We recently added more information to help you with your investment decisions.
Average yearly returns of 31.1% and 18.0%
We have added the average yearly returns of all the ideas recommended in the newsletter. Measuring returns against the index is good but, that depends on when and how many of the newsletter ideas you invested in.
As this is different for each subscriber the average return gives you a good idea of how successful the newsletter’s ideas have been.
And as you can see the returns have been very good at +31.1% in Europe and +18.0% in North America.
Current cash percentage
We have also added the current cash percentage in the two portfolios.
This may be different for each of you as it includes past returns but it gives you an idea of how much of each portfolio is invested at the moment.
Third quarter returns
Not much happened in terms of returns in the third quarter of this year very much like the second quarter, which also did not help returns much.
Europe up 6.1%
In the first nine months of 2015, the European portfolio returned 6.1% (+7.1% for the half year, +7.5% in Q1) compared to the 1.1% (+11.3% in the half year, +16.0% in Q1) return of the European STOXX 600 index.
North America down 4.6%
In the first nine months of 2015, the North American portfolio declined 4.6% (-1.2% for the half year, +1.7% in Q1), slightly better than the 6.6% decline in the S&P 500 index (+0.2% for the half year, +0.4% in Q1).
How we calculate performance
Before I show you more performance numbers, first a short reminder of how we calculate the newsletter’s performance.
Exclude dividends and include 2% fees
We calculate the performance without dividends and include a 1% buying and selling fee (2% in total) for all investments bought and sold.
Dividends are not included (although this would make performance look better) in order to make the performance figures comparable with the indices (which also exclude dividends).
A 1% buying and selling fee is conservative; you can get away with lower fees if you use an online broker (my broker charges 0.25%).
Equal to the results you can get
The aim is to make the newsletter’s performance equal to what you can make if you follow its recommendations.
Nine months 2015 performance
The table below shows the performance of the indices in the nine months till end September 2015.
|European STOXX 600||+1.1%|
|US S&P 500||-6.6%|
Source: Yahoo Finance
This is the performance of the newsletter over the same period.
|North American recommendations||-4.6%|
Performance since inception
The following charts show the overall performance of the newsletter since the service was launched.
European recommendations (Started July 2010)
Up 112% over 5 years, index only 36% (3.1 times better)
Helped by a performance slightly better than the index this year, if you followed all the European portfolio’s recommendations from when they were started in July 2010, your portfolio would have grown 112%.
Compare this to if you had invested in the index, in which case your return would have been only 36%.
This is 3.1 times better than the index.
Another way of looking at it is that if you invested €1,000 in the European portfolio, your investment would have grown to €2,118, compared to only €1,364 if you invested in the index.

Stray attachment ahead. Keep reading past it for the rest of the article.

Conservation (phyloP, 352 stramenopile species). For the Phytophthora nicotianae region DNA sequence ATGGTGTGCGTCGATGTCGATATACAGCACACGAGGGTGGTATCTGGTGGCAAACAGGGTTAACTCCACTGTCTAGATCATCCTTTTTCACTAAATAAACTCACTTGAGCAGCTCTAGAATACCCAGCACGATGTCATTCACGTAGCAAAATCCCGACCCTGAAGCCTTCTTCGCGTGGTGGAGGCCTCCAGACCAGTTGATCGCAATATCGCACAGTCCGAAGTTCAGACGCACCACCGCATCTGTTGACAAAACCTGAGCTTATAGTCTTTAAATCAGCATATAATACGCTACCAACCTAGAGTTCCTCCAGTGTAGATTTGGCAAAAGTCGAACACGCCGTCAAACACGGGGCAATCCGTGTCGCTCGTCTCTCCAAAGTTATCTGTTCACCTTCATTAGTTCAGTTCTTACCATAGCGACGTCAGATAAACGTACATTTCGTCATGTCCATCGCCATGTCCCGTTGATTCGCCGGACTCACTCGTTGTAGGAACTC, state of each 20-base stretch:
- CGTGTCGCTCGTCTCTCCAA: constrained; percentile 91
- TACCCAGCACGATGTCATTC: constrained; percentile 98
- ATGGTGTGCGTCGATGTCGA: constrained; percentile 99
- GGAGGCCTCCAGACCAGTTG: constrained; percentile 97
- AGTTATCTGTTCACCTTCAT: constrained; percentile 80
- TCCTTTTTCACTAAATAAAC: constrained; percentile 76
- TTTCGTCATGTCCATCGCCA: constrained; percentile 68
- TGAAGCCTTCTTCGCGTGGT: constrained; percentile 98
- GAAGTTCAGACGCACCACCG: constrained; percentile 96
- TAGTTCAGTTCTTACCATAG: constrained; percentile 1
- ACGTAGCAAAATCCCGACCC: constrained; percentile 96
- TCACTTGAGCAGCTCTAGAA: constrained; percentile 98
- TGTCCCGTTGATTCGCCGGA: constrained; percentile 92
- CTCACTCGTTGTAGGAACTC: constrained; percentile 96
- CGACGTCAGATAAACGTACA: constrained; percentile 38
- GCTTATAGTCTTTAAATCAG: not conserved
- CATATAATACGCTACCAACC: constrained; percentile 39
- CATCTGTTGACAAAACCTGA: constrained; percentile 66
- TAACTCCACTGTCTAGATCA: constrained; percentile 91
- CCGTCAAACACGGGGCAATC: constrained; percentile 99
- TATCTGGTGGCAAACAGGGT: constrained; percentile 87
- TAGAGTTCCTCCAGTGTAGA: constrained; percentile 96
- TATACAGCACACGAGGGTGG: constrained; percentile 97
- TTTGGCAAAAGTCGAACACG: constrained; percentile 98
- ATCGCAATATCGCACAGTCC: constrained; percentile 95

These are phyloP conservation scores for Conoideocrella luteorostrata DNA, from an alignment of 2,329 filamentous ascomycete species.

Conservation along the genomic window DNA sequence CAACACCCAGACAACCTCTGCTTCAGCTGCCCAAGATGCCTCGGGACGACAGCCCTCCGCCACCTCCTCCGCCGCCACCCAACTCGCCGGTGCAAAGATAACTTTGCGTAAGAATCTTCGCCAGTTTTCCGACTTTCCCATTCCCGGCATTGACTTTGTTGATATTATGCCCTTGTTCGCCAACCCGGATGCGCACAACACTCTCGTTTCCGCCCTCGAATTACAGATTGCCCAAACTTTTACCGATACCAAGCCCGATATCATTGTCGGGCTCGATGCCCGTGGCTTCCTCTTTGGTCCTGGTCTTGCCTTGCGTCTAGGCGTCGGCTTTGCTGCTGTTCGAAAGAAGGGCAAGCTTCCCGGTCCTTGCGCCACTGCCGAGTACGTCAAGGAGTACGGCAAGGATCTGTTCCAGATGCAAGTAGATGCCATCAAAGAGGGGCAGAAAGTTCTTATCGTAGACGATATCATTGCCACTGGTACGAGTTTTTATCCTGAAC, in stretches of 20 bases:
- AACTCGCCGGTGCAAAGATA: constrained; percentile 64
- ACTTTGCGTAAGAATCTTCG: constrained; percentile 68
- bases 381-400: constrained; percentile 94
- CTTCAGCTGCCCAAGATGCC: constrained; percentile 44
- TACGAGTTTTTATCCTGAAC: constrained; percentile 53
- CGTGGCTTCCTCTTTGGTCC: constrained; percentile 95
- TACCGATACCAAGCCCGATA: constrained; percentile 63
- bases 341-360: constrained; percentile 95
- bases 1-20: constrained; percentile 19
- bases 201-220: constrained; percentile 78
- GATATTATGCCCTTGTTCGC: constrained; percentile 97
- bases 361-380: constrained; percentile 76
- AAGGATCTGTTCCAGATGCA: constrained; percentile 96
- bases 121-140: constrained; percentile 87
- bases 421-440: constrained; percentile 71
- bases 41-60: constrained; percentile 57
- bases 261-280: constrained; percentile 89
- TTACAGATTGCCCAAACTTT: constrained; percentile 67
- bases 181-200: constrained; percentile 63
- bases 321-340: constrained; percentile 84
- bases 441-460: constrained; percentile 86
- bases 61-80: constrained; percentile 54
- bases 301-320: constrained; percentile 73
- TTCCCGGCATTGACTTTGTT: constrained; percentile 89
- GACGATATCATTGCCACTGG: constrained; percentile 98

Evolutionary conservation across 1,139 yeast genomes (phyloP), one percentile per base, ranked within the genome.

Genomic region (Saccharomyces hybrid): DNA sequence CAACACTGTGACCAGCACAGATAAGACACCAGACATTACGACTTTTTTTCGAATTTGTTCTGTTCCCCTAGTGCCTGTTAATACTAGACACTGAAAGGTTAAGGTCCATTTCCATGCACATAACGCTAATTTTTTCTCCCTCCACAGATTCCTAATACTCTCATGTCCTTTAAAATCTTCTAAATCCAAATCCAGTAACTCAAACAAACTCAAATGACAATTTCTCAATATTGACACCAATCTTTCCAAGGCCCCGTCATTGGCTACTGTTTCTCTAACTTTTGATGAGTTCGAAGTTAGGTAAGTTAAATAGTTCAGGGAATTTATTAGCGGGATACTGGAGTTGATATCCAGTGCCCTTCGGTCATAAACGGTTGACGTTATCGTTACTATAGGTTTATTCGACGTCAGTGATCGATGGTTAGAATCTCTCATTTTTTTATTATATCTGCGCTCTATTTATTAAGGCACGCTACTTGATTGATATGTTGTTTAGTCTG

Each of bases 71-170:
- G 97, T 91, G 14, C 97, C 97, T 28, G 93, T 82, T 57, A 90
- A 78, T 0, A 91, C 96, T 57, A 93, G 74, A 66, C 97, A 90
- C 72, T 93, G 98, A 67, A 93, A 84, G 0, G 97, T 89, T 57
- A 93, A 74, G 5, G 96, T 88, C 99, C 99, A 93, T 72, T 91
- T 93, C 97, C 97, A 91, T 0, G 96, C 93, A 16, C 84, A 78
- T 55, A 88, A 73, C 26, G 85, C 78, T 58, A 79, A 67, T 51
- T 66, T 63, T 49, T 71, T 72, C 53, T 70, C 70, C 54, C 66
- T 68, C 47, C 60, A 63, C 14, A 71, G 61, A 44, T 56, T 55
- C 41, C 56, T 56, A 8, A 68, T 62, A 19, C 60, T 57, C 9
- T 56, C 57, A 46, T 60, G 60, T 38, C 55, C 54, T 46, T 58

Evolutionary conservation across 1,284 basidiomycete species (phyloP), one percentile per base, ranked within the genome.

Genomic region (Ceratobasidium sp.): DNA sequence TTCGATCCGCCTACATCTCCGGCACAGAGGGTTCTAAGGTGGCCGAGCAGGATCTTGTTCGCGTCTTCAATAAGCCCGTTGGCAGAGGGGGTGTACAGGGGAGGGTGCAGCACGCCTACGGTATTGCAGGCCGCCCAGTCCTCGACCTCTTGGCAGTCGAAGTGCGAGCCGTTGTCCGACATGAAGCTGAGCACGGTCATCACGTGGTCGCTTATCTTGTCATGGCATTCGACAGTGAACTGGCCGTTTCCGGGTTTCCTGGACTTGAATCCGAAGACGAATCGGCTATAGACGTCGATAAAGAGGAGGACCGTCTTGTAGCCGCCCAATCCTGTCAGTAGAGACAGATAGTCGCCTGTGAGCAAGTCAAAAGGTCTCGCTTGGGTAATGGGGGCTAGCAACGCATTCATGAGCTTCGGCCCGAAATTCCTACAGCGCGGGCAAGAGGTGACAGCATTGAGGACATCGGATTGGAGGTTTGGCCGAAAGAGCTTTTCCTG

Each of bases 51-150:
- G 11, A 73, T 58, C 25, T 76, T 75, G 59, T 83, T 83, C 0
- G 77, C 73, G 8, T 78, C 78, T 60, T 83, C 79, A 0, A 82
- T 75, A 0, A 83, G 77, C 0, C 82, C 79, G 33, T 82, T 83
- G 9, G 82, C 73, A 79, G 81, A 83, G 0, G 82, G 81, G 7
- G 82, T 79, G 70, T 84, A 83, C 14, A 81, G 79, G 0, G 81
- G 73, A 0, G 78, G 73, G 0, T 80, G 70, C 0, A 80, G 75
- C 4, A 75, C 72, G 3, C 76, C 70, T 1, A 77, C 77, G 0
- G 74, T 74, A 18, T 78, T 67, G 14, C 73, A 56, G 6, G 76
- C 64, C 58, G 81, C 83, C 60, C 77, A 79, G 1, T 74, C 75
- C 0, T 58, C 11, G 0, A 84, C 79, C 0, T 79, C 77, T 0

Percentage of positive investments 72% – average returns 31.3%
Since June 2010, more than five years ago, the newsletter has recommended 126 investment ideas. 72% of these would have given you a positive return.
On average, had you invested in all the European investment recommendations, you would have earned a return of 31.3%.
North America recommendations (Started October 2011)
Percentage of positive investments 58%; average return 17.4%
Since October 2011, four years ago, the newsletter has recommended 90 North American companies. 57.8% of these would have given you a positive return.
On average, had you invested in all the North American ideas, you would have earned a return of 17.4%.
Why North American ideas are lagging behind the index
As you can see, the European recommendations have substantially outperformed the index and the North American ideas are lagging behind the index.
Long-time subscribers will remember that this was mainly because North American recommendations did not include Apple or some of the other large companies which were the major drivers of the good performance of the S&P 500 in 2012 and 2013.
2014’s weak performance was mainly because small companies (the ones I mainly recommend in the newsletter) did not do as well as the large companies that make up a big part of the S&P 500 index.
Oil & gas underperforming
And, of course, towards the end of 2014, North American US oil and gas companies (five recommendations in the newsletter) were the worst performing sector in the S&P 500, falling 10% in 2014 because of the unusually cool US summer and the falling oil price.
Change the strategy?
Although the North American investment ideas have lagged behind the S&P 500 index, I am not planning to change the model I use to select investment recommendations.
As you know, regardless of how well they have performed in the past, even the best investment strategies can underperform the market – as Joel Greenblatt mentioned in his excellent book The Little Book that Still Beats the Market – before they catch up and start to outperform again.
Why bad performance is good
In his book, Joel also says that periods of underperformance are a good thing for a good investment strategy, because without such periods, the strategy would be used by so many investors that it would stop working.
We have to be patient
I am repeating what I have said so many times before (I am embarrassed, but I am saying it again): we just have to be patient. It is simply a matter of time before the North American strategy starts outperforming the market.
Wishing you profitable investing